A Waterfall variant, ADDIE, is commonly used in course development and professional training. It similarly looks first at the desired endpoint and then works backward to achieve that preferred destination.
Core Elements of Agile
Agile is a more recently developed process, first adopted as a term in the early 2000’s by software developers gathered in Snowbird, UT to represent a basket of flexible planning methodologies. It is characterized by constant iteration and collaboration, where the group’s learning is applied to continuous improvement of ideas. The original developers articulated an Agile Manifesto that reflects four core values:
- Individuals and interactions over processes and tools;
- Working software over comprehensive documentation;
- Customer collaboration over contract negotiation; and
- Responding to change over following a plan.
Rather than awaiting well-developed solutions before re-engaging customers, Agile continuously consults with them and redefines direction as a result. Agile methodologies are expressed through the Agile Life Cycle:
Envision: The project is conceptualized, stakeholders are identified, and initial scope is defined.
Speculate: Offer an initial sense of the project’s high-level milestones, as well as likely tasks required in order to achieve them.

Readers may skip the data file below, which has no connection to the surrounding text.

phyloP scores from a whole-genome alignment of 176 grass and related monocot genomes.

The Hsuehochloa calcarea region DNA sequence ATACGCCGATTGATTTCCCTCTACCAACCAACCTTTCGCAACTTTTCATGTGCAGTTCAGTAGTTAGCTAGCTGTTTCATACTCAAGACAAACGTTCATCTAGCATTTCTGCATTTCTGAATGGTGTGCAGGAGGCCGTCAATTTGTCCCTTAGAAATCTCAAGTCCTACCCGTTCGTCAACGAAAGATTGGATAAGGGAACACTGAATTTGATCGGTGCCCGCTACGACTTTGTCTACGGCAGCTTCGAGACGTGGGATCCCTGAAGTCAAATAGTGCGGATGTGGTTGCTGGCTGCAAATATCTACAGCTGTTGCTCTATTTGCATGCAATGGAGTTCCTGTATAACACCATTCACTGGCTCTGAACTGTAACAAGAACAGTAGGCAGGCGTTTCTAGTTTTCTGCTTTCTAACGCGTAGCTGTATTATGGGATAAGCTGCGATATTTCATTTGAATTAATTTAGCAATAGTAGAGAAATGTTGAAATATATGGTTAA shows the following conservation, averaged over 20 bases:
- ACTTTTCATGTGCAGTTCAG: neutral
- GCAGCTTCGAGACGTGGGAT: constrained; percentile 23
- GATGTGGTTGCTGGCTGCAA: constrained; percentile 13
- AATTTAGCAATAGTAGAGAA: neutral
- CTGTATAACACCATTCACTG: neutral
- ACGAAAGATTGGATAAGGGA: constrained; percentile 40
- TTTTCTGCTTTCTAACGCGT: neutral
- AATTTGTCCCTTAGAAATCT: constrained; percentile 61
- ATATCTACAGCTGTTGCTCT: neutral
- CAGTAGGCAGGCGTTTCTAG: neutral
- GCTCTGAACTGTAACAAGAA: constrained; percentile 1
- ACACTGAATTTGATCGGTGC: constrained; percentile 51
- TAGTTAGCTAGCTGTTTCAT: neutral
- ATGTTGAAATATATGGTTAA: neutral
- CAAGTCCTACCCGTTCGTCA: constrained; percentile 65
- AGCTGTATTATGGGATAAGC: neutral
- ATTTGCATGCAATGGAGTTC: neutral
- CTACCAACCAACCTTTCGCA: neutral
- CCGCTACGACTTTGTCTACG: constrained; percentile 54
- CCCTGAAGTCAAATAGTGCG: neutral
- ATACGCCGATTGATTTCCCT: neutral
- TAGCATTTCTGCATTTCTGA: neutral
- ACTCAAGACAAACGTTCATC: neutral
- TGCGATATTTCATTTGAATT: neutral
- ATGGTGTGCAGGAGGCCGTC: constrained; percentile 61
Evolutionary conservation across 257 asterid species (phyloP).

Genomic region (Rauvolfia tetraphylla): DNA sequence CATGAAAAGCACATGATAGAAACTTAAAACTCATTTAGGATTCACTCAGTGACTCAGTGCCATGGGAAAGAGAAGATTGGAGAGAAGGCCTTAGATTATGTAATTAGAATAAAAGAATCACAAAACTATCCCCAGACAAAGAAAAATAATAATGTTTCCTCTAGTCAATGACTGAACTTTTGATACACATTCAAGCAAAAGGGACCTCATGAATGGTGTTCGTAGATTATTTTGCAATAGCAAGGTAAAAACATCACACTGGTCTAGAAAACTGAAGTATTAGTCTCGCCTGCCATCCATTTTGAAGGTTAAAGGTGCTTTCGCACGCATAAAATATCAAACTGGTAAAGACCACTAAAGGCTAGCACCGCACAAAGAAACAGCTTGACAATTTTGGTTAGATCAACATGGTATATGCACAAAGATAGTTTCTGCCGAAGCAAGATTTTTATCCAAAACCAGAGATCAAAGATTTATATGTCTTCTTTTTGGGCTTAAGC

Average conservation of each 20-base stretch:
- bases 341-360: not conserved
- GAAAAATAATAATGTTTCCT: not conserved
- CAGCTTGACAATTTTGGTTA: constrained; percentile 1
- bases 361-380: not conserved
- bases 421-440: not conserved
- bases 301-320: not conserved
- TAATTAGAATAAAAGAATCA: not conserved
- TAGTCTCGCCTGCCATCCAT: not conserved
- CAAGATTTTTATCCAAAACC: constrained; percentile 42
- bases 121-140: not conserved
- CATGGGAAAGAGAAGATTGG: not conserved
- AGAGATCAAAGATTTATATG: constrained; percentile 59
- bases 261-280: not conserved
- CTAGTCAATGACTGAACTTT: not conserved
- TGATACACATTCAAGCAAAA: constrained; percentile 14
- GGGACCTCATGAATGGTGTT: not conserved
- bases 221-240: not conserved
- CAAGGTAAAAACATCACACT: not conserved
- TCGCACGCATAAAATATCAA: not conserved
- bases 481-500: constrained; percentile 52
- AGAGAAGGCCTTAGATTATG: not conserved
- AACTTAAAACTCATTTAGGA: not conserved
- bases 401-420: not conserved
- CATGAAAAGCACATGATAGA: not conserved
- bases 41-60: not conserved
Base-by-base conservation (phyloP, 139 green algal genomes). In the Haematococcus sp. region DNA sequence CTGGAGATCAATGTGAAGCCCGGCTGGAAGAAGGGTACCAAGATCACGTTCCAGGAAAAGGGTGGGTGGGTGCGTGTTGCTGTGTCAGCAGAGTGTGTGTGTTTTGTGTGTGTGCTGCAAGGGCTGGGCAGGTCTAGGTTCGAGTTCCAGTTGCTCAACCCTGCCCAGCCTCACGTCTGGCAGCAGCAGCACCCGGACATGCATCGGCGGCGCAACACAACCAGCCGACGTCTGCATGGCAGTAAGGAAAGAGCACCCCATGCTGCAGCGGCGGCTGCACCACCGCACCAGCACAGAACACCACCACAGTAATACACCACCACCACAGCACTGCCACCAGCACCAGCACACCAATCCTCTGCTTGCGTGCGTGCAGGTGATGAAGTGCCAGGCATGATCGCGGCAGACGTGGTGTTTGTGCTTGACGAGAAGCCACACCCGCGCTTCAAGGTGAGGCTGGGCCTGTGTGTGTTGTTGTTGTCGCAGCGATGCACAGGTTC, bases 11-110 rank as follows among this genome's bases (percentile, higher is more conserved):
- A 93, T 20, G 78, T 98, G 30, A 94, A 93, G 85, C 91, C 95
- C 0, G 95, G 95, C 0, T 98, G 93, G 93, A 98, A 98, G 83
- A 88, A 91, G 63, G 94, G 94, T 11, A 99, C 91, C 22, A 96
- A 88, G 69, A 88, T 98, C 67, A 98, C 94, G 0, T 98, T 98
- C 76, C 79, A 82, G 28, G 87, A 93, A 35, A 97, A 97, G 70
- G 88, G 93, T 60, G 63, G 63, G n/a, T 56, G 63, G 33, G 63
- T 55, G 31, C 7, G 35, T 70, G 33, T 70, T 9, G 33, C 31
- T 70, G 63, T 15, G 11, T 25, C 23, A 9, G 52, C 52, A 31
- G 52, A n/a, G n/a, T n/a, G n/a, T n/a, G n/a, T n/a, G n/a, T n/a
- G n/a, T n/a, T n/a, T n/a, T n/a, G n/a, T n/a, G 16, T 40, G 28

Explore: Project teams creatively explore options regarding how best to achieve a specific milestone. They focus on one aspect at a time until they are satisfied they have a good working response or solution. The team stays within its scope and parameters, to be sure, but they also engage in creative thinking about the problem they are addressing.
Adapt: Through continuous feedback from customers and other stakeholders, initial solutions are adapted and revised, still staying within realistic parameters. There is a commitment to aligning elements with one another to form a coherent, integrated whole.
Close: The project team delivers its final product, checking to be sure it has satisfied requirements as they were more fully understood through the process. There is also a commitment to review the process and errors that may have been made, so there is learning that may be applied to future efforts.
Integrating Agile Approaches into Waterfall Cultures
As a consultant, one of the common issues I hear from clients is the challenge of helping their organizations make the transition from Waterfall practices and structures to Agile approaches to project management. We need to normalize this challenge as one of cultural transition, and respect that it will take a while to make it work. How we frame the issues and concerns becomes critical to this process:
This is much more than a “Technical” Issue: While we acknowledge that the technical elements of an Agile approach challenge us to continuously test, reflect, prototype further, etc., the key points of resistance come from the social and political dimensions of the problem. Invite conversations around the range of concerns present (see my book, What Matters in This Moment, regarding transition, conflict, and engagement for further elaboration), and create strategies that address those transition needs.